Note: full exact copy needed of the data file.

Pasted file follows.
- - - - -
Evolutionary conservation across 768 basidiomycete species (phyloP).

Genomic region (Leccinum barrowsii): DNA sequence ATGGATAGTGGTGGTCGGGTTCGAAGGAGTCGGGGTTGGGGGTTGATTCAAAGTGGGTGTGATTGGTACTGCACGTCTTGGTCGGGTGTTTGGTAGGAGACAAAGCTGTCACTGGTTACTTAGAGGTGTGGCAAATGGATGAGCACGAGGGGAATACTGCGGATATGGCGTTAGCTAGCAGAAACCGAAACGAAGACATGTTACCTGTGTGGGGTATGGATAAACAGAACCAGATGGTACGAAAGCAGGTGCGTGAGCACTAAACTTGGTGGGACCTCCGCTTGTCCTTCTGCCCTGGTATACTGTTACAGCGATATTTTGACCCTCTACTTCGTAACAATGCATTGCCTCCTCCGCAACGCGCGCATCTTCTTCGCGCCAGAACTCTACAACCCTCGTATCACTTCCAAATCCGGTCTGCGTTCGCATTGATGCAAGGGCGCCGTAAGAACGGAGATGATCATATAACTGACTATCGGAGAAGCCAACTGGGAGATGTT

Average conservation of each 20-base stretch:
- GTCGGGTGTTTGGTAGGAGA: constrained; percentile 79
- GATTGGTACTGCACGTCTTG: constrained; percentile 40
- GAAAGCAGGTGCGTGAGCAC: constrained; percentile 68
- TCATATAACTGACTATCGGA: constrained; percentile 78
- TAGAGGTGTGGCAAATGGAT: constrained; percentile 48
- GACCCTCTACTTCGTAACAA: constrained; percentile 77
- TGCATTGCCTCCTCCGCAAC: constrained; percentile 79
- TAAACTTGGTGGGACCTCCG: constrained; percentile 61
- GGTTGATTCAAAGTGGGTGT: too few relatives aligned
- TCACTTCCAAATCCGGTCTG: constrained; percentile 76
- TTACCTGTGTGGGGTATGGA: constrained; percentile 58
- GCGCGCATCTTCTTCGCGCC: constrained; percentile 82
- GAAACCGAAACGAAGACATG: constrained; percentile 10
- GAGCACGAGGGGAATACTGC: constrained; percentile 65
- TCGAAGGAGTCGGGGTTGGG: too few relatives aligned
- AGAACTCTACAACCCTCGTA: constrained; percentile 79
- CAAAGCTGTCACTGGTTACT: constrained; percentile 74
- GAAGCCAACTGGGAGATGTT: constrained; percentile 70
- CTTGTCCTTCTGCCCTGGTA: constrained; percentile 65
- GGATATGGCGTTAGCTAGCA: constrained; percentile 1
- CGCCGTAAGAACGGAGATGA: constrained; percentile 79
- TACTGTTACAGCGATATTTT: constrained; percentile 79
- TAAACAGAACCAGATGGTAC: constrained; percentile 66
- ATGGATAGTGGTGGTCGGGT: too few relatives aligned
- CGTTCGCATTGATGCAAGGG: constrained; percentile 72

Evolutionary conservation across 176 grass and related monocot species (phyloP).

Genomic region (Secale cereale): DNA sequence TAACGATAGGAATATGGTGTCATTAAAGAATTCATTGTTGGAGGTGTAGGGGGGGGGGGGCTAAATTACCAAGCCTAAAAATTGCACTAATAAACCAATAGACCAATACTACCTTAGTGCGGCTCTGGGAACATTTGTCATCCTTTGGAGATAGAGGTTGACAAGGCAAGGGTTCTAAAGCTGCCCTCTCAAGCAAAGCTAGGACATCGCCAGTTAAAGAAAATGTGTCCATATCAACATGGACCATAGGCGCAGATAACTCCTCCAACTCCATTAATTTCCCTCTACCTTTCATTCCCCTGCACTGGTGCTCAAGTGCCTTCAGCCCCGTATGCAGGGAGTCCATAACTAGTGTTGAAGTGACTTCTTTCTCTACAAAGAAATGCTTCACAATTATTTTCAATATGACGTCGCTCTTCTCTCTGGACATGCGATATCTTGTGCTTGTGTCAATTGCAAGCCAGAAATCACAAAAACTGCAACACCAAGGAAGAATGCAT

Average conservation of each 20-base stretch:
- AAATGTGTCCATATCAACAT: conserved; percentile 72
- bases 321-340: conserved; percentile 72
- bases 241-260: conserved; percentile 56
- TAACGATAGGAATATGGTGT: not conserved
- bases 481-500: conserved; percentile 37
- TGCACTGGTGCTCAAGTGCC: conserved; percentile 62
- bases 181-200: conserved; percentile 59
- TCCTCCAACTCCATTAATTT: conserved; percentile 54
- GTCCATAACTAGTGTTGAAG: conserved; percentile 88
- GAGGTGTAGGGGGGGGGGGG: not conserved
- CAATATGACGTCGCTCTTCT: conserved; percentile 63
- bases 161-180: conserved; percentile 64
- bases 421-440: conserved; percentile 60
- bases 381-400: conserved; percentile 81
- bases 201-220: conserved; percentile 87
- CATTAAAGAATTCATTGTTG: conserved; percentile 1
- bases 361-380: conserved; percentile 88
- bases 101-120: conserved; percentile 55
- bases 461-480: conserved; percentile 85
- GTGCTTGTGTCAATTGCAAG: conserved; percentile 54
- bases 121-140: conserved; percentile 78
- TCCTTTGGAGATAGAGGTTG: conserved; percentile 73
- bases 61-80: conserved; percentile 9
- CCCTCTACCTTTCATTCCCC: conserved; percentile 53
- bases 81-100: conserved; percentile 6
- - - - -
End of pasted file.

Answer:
Evolutionary conservation across 768 basidiomycete species (phyloP).

Genomic region (Leccinum barrowsii): DNA sequence ATGGATAGTGGTGGTCGGGTTCGAAGGAGTCGGGGTTGGGGGTTGATTCAAAGTGGGTGTGATTGGTACTGCACGTCTTGGTCGGGTGTTTGGTAGGAGACAAAGCTGTCACTGGTTACTTAGAGGTGTGGCAAATGGATGAGCACGAGGGGAATACTGCGGATATGGCGTTAGCTAGCAGAAACCGAAACGAAGACATGTTACCTGTGTGGGGTATGGATAAACAGAACCAGATGGTACGAAAGCAGGTGCGTGAGCACTAAACTTGGTGGGACCTCCGCTTGTCCTTCTGCCCTGGTATACTGTTACAGCGATATTTTGACCCTCTACTTCGTAACAATGCATTGCCTCCTCCGCAACGCGCGCATCTTCTTCGCGCCAGAACTCTACAACCCTCGTATCACTTCCAAATCCGGTCTGCGTTCGCATTGATGCAAGGGCGCCGTAAGAACGGAGATGATCATATAACTGACTATCGGAGAAGCCAACTGGGAGATGTT

Average conservation of each 20-base stretch:
- GTCGGGTGTTTGGTAGGAGA: constrained; percentile 79
- GATTGGTACTGCACGTCTTG: constrained; percentile 40
- GAAAGCAGGTGCGTGAGCAC: constrained; percentile 68
- TCATATAACTGACTATCGGA: constrained; percentile 78
- TAGAGGTGTGGCAAATGGAT: constrained; percentile 48
- GACCCTCTACTTCGTAACAA: constrained; percentile 77
- TGCATTGCCTCCTCCGCAAC: constrained; percentile 79
- TAAACTTGGTGGGACCTCCG: constrained; percentile 61
- GGTTGATTCAAAGTGGGTGT: too few relatives aligned
- TCACTTCCAAATCCGGTCTG: constrained; percentile 76
- TTACCTGTGTGGGGTATGGA: constrained; percentile 58
- GCGCGCATCTTCTTCGCGCC: constrained; percentile 82
- GAAACCGAAACGAAGACATG: constrained; percentile 10
- GAGCACGAGGGGAATACTGC: constrained; percentile 65
- TCGAAGGAGTCGGGGTTGGG: too few relatives aligned
- AGAACTCTACAACCCTCGTA: constrained; percentile 79
- CAAAGCTGTCACTGGTTACT: constrained; percentile 74
- GAAGCCAACTGGGAGATGTT: constrained; percentile 70
- CTTGTCCTTCTGCCCTGGTA: constrained; percentile 65
- GGATATGGCGTTAGCTAGCA: constrained; percentile 1
- CGCCGTAAGAACGGAGATGA: constrained; percentile 79
- TACTGTTACAGCGATATTTT: constrained; percentile 79
- TAAACAGAACCAGATGGTAC: constrained; percentile 66
- ATGGATAGTGGTGGTCGGGT: too few relatives aligned
- CGTTCGCATTGATGCAAGGG: constrained; percentile 72

Evolutionary conservation across 176 grass and related monocot species (phyloP).

Genomic region (Secale cereale): DNA sequence TAACGATAGGAATATGGTGTCATTAAAGAATTCATTGTTGGAGGTGTAGGGGGGGGGGGGCTAAATTACCAAGCCTAAAAATTGCACTAATAAACCAATAGACCAATACTACCTTAGTGCGGCTCTGGGAACATTTGTCATCCTTTGGAGATAGAGGTTGACAAGGCAAGGGTTCTAAAGCTGCCCTCTCAAGCAAAGCTAGGACATCGCCAGTTAAAGAAAATGTGTCCATATCAACATGGACCATAGGCGCAGATAACTCCTCCAACTCCATTAATTTCCCTCTACCTTTCATTCCCCTGCACTGGTGCTCAAGTGCCTTCAGCCCCGTATGCAGGGAGTCCATAACTAGTGTTGAAGTGACTTCTTTCTCTACAAAGAAATGCTTCACAATTATTTTCAATATGACGTCGCTCTTCTCTCTGGACATGCGATATCTTGTGCTTGTGTCAATTGCAAGCCAGAAATCACAAAAACTGCAACACCAAGGAAGAATGCAT

Average conservation of each 20-base stretch:
- AAATGTGTCCATATCAACAT: conserved; percentile 72
- bases 321-340: conserved; percentile 72
- bases 241-260: conserved; percentile 56
- TAACGATAGGAATATGGTGT: not conserved
- bases 481-500: conserved; percentile 37
- TGCACTGGTGCTCAAGTGCC: conserved; percentile 62
- bases 181-200: conserved; percentile 59
- TCCTCCAACTCCATTAATTT: conserved; percentile 54
- GTCCATAACTAGTGTTGAAG: conserved; percentile 88
- GAGGTGTAGGGGGGGGGGGG: not conserved
- CAATATGACGTCGCTCTTCT: conserved; percentile 63
- bases 161-180: conserved; percentile 64
- bases 421-440: conserved; percentile 60
- bases 381-400: conserved; percentile 81
- bases 201-220: conserved; percentile 87
- CATTAAAGAATTCATTGTTG: conserved; percentile 1
- bases 361-380: conserved; percentile 88
- bases 101-120: conserved; percentile 55
- bases 461-480: conserved; percentile 85
- GTGCTTGTGTCAATTGCAAG: conserved; percentile 54
- bases 121-140: conserved; percentile 78
- TCCTTTGGAGATAGAGGTTG: conserved; percentile 73
- bases 61-80: conserved; percentile 9
- CCCTCTACCTTTCATTCCCC: conserved; percentile 53
- bases 81-100: conserved; percentile 6